Latest News » Bad cholesterol can harm brain health, study says

A  new study presents further evidence of the intricate connection between the heart and brain.

A new study presents further evidence of the intricate connection between the heart and brain.

There is more and more evidence out there that suggests an important connection between our hearts and brains. Most recently, research published in the American Heart Association's journal Circulation found that certain fluctuating levels of "bad" cholesterol could harm cognitive performance.

The study included 4,428 adults aged 70 to 82 years old from Scotland, Ireland and the Netherlands. Participants either had preexisting vascular disease or were at a higher risk for the condition based on their medical history or lifestyle choices, such as smoking, hypertension or diabetes, according to a news release.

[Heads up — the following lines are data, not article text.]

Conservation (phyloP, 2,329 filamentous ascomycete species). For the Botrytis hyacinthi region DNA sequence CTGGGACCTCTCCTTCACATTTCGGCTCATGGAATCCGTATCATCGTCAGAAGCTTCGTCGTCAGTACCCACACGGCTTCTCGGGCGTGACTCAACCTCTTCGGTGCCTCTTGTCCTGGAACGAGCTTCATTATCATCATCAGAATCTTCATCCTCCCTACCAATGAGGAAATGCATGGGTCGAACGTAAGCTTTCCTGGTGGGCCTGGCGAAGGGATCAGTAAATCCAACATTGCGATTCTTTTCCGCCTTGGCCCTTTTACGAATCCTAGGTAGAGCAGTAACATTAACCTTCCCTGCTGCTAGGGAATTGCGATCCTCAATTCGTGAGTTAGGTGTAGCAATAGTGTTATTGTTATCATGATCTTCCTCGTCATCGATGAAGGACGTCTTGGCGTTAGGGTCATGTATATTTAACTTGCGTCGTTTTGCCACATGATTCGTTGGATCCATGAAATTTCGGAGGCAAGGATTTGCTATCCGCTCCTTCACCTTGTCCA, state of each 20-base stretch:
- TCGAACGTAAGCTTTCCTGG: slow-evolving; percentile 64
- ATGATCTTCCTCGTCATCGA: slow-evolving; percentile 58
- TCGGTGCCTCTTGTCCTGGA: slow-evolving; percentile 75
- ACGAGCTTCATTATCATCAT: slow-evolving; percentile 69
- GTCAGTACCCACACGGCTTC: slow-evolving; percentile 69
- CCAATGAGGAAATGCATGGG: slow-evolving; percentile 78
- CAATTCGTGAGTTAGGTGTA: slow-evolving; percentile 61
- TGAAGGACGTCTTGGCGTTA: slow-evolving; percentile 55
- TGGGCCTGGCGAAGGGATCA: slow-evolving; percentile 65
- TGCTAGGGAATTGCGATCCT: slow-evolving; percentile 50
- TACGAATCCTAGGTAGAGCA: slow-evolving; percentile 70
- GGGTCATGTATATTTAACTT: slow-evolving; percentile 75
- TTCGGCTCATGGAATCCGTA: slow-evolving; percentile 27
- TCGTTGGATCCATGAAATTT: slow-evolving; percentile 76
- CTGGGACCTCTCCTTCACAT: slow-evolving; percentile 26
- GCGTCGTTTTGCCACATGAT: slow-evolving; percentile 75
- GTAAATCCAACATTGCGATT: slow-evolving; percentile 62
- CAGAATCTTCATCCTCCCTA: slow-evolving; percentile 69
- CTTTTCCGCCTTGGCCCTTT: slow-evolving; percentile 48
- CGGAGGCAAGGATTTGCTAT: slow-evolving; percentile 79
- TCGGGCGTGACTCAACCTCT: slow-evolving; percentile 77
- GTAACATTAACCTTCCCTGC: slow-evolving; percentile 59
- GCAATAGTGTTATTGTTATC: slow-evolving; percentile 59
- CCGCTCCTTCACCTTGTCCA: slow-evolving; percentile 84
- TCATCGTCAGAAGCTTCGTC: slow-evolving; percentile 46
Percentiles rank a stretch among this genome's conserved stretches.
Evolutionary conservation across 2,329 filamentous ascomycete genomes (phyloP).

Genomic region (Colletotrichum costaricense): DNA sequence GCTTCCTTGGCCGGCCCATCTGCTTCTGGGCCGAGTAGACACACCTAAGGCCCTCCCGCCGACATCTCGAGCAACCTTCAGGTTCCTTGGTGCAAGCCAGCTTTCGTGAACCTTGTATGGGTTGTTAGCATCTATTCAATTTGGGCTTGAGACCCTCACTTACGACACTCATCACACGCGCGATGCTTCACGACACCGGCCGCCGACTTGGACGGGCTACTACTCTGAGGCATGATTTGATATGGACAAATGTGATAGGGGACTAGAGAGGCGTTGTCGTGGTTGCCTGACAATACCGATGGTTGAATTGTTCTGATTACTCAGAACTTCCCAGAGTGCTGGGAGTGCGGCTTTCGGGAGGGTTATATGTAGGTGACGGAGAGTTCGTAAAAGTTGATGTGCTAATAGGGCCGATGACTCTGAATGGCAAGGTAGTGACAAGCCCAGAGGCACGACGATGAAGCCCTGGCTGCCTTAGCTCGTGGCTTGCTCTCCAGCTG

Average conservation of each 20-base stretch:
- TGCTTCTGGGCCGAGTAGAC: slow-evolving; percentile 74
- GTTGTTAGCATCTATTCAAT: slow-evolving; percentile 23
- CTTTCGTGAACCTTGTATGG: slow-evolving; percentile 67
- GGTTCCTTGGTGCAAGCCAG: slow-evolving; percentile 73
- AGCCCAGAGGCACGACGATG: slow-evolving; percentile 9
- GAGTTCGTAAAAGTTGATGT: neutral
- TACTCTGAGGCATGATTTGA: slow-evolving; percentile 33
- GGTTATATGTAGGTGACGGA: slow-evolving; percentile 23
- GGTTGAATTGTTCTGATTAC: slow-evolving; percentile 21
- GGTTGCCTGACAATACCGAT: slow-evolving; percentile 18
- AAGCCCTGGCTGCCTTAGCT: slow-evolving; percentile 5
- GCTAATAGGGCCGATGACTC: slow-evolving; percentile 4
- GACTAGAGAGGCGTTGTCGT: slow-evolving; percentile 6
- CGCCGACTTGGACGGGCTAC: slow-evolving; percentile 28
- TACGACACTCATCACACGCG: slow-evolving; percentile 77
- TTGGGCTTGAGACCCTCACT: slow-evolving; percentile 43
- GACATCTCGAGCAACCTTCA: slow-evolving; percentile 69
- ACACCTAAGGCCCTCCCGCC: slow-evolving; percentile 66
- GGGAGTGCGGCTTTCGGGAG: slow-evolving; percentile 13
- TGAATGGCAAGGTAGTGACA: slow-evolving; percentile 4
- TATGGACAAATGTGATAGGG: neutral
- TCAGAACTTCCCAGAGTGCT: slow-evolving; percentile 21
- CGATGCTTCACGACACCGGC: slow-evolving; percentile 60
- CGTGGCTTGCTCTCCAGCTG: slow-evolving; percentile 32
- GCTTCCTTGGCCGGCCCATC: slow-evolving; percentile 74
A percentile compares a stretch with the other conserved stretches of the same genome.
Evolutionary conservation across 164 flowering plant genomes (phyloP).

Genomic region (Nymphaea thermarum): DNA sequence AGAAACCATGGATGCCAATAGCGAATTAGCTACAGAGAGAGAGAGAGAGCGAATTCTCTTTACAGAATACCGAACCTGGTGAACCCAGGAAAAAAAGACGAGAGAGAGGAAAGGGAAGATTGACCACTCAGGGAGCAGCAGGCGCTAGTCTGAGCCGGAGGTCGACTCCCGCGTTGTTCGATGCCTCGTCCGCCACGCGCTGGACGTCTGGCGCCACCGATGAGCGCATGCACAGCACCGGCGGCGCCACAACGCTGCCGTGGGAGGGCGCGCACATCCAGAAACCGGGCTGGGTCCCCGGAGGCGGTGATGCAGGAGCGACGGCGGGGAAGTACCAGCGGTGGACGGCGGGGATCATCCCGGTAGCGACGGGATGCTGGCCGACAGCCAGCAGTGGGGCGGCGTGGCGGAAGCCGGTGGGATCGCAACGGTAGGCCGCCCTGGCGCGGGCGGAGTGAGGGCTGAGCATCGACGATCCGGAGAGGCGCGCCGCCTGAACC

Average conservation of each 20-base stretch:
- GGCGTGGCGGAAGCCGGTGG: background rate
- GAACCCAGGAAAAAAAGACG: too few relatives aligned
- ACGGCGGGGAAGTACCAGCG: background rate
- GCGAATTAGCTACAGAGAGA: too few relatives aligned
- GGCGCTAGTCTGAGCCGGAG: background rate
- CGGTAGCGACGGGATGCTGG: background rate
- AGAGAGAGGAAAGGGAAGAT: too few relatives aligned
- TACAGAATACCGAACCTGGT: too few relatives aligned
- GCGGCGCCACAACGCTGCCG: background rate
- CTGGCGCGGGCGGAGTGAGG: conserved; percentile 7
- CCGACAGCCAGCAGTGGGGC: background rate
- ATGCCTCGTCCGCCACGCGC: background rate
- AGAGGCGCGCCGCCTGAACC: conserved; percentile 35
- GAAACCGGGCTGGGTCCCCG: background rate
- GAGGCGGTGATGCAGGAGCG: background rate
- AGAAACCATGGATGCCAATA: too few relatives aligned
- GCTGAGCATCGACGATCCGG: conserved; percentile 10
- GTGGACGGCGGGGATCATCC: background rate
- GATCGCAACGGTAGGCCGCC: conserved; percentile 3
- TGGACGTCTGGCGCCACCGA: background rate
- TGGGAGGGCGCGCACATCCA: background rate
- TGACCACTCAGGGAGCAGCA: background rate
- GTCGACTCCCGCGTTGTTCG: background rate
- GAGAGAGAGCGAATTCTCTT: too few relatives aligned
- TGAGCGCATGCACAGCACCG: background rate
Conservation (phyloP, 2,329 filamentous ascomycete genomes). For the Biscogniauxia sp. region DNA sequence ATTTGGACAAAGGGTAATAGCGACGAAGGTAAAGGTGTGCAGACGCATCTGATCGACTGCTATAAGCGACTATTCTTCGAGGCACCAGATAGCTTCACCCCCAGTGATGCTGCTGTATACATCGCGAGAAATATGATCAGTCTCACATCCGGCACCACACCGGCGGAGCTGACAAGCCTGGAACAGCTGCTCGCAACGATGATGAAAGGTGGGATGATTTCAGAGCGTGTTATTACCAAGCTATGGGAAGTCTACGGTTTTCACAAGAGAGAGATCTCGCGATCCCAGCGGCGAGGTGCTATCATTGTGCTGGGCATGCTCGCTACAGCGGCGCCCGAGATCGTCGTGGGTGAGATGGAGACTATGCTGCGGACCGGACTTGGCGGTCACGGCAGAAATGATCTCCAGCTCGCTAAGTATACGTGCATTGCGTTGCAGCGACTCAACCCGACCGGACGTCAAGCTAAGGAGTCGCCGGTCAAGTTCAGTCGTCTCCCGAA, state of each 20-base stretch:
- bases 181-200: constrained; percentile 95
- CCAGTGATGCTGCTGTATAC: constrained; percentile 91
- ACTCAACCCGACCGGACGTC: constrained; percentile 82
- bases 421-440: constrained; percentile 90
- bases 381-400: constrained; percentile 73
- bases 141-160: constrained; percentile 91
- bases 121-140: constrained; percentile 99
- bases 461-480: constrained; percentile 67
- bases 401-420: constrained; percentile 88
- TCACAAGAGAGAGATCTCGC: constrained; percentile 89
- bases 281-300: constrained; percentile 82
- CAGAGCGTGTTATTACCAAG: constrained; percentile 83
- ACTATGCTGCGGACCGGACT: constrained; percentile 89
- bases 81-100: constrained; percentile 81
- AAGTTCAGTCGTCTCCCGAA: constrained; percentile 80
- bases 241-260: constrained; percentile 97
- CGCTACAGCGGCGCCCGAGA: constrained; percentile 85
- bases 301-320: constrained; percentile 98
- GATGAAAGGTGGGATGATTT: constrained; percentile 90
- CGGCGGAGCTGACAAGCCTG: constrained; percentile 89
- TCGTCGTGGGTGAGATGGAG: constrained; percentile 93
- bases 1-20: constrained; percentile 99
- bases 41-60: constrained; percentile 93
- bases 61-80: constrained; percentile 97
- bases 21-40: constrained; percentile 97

To test the effect of "bad" cholesterol, comprised of low-density lipoproteins, on brain health, researchers administered a test to study participants that required them to name a color written out in a different colored ink that the word spelled (for instance the word "red" was written in blue ink). The adults in the study with the highest LDL cholesterol variability took around 2.7 seconds longer to identify colors than those with lower variability.

"While this may seem like a small effect, it is significant at a population level," Roelof Smit, lead study author and a Ph.D. student at Leiden University Medical Center in Leiden, the Netherlands.

Though the study used European participants, the researchers say that the results have application in American lifestyles as well, as they often put individuals at a higher risk of hypertension and other cardiovascular complications.

This isn't the first instance of cholesterol playing a role in brain health. A 2014 study published in JAMA Neurology found that unhealthy fluctuations of both "good" and "bad" cholesterol could contribute to the onset of Alzheimer's.

To that end, Smit called the results of his recent study "an important puzzle piece" connecting cardiovascular and brain health. He also added that more studies are required to uncover how these findings could eventually impact clinical practice.

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